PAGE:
US architecture workloads have fallen sharply, according to a report.
The American Institute of Architects’ Architecture Billings Index posted a reading of 45.8 for May, where anything below 50 indicates a fall.
The reading represented an acceleration of the decline in workloads noted in April, and the biggest drop in billings for more than a year.
It seems to quash all hope of a short-term recovery in the US built environment sector. Billings had risen for five months prior to April, while construction spending reached an 18-month high of $807 billion (£512 billion) in November.
In February the AJ reported a surge of work in New York and California.
But Kermit Baker, chief economist at the AIA, said the latest figures rang an ‘alarm bell’ for the design and construction industry.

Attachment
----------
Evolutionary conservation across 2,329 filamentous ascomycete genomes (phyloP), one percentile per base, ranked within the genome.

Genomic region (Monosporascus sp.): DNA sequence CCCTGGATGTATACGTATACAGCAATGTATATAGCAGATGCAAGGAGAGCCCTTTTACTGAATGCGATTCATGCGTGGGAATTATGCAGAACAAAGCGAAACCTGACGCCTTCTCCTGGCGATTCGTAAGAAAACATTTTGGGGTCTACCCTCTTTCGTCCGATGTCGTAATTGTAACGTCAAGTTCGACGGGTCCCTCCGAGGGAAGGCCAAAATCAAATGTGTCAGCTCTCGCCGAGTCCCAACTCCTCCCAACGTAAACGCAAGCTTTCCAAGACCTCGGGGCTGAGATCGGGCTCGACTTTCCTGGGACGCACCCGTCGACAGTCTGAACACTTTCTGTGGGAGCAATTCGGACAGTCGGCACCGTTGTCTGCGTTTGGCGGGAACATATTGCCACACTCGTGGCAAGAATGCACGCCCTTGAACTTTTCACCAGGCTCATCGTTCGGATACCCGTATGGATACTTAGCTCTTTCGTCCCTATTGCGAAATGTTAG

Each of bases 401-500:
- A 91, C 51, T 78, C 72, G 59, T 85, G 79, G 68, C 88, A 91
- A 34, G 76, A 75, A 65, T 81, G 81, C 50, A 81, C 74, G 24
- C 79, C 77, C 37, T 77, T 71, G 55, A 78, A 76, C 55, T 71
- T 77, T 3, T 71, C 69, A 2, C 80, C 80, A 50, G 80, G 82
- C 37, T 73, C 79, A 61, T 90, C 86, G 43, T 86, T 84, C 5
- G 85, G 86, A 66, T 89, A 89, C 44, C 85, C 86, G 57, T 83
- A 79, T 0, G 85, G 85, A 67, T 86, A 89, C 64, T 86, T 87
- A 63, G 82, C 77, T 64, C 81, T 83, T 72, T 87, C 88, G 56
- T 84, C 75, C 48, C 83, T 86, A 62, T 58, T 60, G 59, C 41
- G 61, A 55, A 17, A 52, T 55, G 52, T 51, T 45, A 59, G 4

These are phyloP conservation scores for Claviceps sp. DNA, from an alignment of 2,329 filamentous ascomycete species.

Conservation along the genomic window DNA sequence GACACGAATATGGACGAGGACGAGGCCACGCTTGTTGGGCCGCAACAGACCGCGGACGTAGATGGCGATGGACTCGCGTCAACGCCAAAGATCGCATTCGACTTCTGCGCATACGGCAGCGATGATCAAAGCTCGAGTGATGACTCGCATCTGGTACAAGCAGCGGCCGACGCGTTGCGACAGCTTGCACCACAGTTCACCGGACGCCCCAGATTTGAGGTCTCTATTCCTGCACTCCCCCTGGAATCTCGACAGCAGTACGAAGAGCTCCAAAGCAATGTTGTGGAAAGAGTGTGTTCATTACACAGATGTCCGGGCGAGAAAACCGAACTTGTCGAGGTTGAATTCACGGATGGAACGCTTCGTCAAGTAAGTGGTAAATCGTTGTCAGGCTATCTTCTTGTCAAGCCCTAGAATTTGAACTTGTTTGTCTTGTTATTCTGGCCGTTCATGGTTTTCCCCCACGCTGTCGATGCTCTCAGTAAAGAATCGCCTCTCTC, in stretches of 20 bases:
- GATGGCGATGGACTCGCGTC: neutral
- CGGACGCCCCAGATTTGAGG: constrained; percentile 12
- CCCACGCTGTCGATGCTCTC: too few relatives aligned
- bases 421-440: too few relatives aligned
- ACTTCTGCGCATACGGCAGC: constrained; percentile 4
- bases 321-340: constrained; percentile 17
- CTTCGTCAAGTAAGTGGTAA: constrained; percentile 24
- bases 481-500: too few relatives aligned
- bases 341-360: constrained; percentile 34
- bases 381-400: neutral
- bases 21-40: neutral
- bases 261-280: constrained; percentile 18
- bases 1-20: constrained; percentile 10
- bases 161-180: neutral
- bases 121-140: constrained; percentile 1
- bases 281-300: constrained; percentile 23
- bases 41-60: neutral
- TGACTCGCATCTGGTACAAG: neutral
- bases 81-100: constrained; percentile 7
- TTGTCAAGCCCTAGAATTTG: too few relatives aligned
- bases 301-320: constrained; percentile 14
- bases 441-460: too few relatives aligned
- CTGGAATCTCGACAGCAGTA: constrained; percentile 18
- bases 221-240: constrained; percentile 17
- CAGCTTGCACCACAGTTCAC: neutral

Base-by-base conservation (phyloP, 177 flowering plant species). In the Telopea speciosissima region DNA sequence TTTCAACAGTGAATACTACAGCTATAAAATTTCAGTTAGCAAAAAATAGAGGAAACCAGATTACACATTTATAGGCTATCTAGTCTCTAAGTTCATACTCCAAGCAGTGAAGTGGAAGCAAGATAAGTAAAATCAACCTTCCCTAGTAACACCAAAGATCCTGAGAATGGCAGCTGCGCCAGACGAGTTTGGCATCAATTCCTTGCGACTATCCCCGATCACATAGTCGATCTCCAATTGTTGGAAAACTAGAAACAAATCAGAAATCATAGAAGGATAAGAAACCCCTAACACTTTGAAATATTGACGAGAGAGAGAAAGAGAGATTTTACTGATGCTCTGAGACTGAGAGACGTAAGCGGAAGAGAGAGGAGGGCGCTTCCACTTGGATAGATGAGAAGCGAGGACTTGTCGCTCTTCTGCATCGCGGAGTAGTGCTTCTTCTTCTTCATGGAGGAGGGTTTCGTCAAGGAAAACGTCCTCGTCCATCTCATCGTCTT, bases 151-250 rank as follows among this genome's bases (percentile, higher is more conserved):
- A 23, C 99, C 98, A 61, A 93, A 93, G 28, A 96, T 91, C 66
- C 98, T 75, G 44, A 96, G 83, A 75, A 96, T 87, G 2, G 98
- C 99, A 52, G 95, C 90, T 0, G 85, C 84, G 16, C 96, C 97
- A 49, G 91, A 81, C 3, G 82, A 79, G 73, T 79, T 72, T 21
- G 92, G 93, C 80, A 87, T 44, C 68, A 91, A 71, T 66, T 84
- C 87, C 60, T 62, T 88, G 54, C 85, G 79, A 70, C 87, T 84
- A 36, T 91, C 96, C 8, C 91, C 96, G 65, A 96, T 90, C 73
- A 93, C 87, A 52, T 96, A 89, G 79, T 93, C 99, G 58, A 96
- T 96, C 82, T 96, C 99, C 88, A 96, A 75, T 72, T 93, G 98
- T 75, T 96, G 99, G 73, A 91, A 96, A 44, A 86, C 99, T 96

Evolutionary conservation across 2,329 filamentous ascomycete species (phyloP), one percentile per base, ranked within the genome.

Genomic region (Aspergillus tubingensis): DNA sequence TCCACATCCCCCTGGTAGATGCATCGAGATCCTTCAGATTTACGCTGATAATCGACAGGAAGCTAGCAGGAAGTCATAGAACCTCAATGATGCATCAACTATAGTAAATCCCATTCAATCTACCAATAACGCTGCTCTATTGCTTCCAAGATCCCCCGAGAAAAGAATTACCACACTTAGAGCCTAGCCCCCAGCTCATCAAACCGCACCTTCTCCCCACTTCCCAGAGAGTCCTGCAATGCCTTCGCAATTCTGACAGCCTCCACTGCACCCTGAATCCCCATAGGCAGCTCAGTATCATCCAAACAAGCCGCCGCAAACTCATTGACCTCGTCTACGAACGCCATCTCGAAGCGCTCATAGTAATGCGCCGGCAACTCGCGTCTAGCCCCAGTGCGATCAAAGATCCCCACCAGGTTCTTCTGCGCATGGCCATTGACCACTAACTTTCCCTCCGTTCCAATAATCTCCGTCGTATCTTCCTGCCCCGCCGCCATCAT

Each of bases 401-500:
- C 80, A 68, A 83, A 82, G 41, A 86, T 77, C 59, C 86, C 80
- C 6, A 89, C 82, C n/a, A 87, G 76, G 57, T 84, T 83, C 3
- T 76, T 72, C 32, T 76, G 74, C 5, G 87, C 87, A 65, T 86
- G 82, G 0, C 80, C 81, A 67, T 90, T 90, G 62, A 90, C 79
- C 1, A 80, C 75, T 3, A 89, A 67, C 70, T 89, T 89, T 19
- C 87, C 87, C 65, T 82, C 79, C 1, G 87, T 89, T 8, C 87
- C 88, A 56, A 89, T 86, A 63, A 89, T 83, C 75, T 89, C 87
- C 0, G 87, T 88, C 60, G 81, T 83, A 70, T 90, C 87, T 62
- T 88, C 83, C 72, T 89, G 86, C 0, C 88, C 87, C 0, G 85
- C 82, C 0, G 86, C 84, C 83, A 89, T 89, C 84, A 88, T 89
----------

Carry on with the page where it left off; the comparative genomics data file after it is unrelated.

‘For the second year in a row, we’re seeing declines in springtime design activity after a healthy first quarter,’ he said.
‘Given the ongoing uncertainly in the economic outlook, particularly the weak job growth numbers in recent months, this should be an alarm bell going off for the design and construction industry.’
All regions of the US were hit, with the North-east faring the least worst at 48.6 and the South suffering the most at 46.1.
Only the commercial and industrial sector saw growth in architect workloads, posting a score of 50.7. Mixed practice work was down the most with a reading of 41.5.